So

Average signal intensity of ROI in the absence of contrast agent

Dimensionless

S_

Steady-state signal intensity of ROI in the absence of contrast agent

Dimensionless

T1o

T1 of the tissue in the absence of contrast agent

msec

TR

Repetition time

msec

 

Linear relationship between signal intensity and contrast agent concentration

It can be reasonably assumed that signal intensity is linearly proportional to contrast agent concentration.  The relationship between contrast agent concentration, [Gd], and the signal intensity (S) after contrast injection is displayed in equation [1].  The symbols are defined in Table 1.
 

....................[1]
 

Non-linear relationship between signal intensity and contrast agent concentration

The linear relationship between signal intensity and contrast agent concentration is based on two assumptions.  It is assumed that repetition time (TR) is approximately equal to the T1 of the ROI in the absence of contrast agent (T1o), and that the relaxation rate (R*1 or 1/T1) is independent of time.  A non-linear model can be used to avoid these assumptions.  The average intensity of a ROI in the absence of contrast agent (So) can be calculated using equation [2].  (Note: It is assumed that T*2  relaxation time is >> TE or echo time; thus, it is not included in the equations below.)
 

....................[2]
 

The relaxation rate (R*1 or 1/T1) as a function of time can be calculated using equation [3].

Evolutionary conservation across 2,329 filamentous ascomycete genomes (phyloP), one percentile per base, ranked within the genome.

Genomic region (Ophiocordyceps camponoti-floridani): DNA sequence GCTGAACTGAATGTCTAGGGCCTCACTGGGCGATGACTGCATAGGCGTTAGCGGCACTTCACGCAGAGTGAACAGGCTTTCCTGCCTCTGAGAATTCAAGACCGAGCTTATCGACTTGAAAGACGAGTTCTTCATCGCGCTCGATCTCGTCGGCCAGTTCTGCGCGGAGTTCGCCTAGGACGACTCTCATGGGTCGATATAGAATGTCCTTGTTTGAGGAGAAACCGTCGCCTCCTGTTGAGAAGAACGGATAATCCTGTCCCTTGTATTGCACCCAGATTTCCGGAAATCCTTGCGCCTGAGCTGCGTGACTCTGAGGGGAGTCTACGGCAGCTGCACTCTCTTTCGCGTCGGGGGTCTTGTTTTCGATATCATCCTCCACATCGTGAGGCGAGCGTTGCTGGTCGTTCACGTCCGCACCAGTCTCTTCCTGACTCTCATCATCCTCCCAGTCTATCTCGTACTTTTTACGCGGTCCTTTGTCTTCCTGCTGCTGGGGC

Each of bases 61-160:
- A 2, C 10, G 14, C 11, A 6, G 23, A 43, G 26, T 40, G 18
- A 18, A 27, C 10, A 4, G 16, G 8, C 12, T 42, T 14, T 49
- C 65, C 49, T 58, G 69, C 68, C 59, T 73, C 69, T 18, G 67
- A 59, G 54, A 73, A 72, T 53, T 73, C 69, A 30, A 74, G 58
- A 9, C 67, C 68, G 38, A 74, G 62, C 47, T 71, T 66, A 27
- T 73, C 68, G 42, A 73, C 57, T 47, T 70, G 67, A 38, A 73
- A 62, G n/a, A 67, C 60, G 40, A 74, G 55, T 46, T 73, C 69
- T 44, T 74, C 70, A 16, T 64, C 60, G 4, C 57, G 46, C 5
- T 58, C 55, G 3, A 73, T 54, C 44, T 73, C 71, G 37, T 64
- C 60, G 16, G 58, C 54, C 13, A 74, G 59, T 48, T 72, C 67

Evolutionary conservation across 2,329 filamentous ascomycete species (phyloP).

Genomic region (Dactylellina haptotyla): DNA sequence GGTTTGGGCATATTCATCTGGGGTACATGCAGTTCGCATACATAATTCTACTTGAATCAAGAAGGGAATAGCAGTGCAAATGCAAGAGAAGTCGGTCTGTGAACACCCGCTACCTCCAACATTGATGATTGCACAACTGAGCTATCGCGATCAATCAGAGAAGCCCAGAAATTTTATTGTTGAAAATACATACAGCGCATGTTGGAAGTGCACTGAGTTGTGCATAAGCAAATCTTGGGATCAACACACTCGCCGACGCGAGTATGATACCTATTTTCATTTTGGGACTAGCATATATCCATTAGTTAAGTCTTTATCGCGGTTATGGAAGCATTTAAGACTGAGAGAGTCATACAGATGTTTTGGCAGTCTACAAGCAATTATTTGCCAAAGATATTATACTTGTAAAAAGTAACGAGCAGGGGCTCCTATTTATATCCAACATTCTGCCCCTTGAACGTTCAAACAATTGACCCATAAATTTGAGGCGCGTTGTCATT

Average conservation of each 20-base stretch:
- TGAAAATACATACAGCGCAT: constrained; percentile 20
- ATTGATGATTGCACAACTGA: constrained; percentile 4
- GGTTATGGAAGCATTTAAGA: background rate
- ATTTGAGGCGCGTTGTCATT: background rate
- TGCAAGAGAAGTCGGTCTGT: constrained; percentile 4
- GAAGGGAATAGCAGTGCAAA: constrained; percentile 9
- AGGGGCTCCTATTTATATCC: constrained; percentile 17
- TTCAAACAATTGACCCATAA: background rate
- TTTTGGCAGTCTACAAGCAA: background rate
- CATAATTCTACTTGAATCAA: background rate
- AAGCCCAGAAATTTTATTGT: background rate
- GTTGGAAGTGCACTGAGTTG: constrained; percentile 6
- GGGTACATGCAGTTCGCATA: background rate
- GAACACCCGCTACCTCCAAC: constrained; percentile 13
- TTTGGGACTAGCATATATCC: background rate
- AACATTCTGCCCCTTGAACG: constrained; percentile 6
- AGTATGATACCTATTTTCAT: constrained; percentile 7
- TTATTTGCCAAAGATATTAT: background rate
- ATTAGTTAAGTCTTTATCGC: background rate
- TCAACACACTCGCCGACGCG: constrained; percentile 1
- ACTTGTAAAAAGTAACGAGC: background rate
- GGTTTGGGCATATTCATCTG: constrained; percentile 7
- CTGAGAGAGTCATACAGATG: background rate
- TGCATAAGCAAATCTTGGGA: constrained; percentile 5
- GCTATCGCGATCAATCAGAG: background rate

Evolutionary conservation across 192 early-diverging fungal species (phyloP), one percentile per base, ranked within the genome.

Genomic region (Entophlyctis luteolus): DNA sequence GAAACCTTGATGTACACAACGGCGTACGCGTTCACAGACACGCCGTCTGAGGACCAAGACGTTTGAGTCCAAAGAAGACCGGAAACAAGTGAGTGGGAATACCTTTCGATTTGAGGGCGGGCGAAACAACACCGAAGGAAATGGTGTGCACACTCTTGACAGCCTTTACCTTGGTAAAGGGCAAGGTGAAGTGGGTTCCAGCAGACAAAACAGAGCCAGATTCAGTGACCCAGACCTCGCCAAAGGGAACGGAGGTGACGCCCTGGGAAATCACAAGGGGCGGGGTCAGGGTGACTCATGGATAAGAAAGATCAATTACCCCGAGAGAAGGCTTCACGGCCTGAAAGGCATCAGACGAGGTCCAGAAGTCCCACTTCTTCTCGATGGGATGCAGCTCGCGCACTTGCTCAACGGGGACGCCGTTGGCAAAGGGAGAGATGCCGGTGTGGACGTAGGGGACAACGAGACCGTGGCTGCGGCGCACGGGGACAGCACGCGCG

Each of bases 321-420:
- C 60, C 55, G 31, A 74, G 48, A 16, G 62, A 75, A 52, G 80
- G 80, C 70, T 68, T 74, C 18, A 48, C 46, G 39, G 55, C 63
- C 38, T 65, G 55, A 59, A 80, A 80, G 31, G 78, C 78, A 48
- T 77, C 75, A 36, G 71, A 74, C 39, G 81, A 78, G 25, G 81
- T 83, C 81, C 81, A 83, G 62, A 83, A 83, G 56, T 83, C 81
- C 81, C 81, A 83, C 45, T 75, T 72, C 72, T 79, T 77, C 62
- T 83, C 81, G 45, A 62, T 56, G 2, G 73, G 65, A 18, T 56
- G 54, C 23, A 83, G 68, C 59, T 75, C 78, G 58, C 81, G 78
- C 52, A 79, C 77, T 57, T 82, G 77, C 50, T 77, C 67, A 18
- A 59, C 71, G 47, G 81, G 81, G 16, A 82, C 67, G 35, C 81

....................[3]

The concentration of contrast agent as a function of time, [Gd(t)], can be defined using equation [4].  

....................[4]
 
 

 

Tracer Kinetic Analysis
 

Ample studies have demonstrated the feasibility of modeling perfusion (i.e. blood flow) in tumors (or tissues) either as a single compartment or two compartments.  Lee, Purdie, and Stewart (2003) and Tofts, et al. (1999) provide a detailed explanation for using compartmental models to approximate physiologically meaningful parameters from a ROI.  General assumptions and equations used in The DCE Tool are based on the models described in Tofts, et al. (1999), which provided a standardization of tracer kinetic parameters.  The DCE Tool is capable of modeling contrast uptake (for both CT and MR) within multiple ROIs using three published models.  These models are: the Standard Tofts, Modified Tofts (Tofts, et al., 1999), and the Adiabatic Tissue Homogeneity Models (St. Lawrence and Lee, 1998a and 1998b).  
 

The Standard and Modified Tofts Model

The Standard and Modified Tofts Models consider the blood plasma (or intravascular space) and the extracellular extravascular space (EES or interstitial space) as two compartments.  Both models assume that a well-mixed tracer exists in each of the compartments in a uniform concentration.  The two models can provide information regarding the distribution of contrast agent across the two spaces (Figure 1).  

 


Figure1: Standard and Modified Tofts Models are used to describe the distribution of blood within a ROI. The whole blood volume (Vb) is not considered in the Standard Tofts Model. The symbols are defined in Table 2.
 

Table 2. Parameter Quantities for both Standard and Modified Tofts Models

Quantity

Definition

Unit

Ca(t)

Arterial concentration as a function of time

HU or mM

Ct(t)

Tissue concentration as a function of time

HU or mM

Hct

Hematocrit value

Dimensionless

Ktrans

Transfer constant from the blood plasma into the EES

mL/g/min

kep

Transfer constant from the EES back to the blood plasma

1/min

t

Onset time of arterial contrast uptake

sec

Vb

Whole blood volume per unit of tissue

mL/g

Ve

Total EES volume (Ve = Ktrans/kep)

mL/g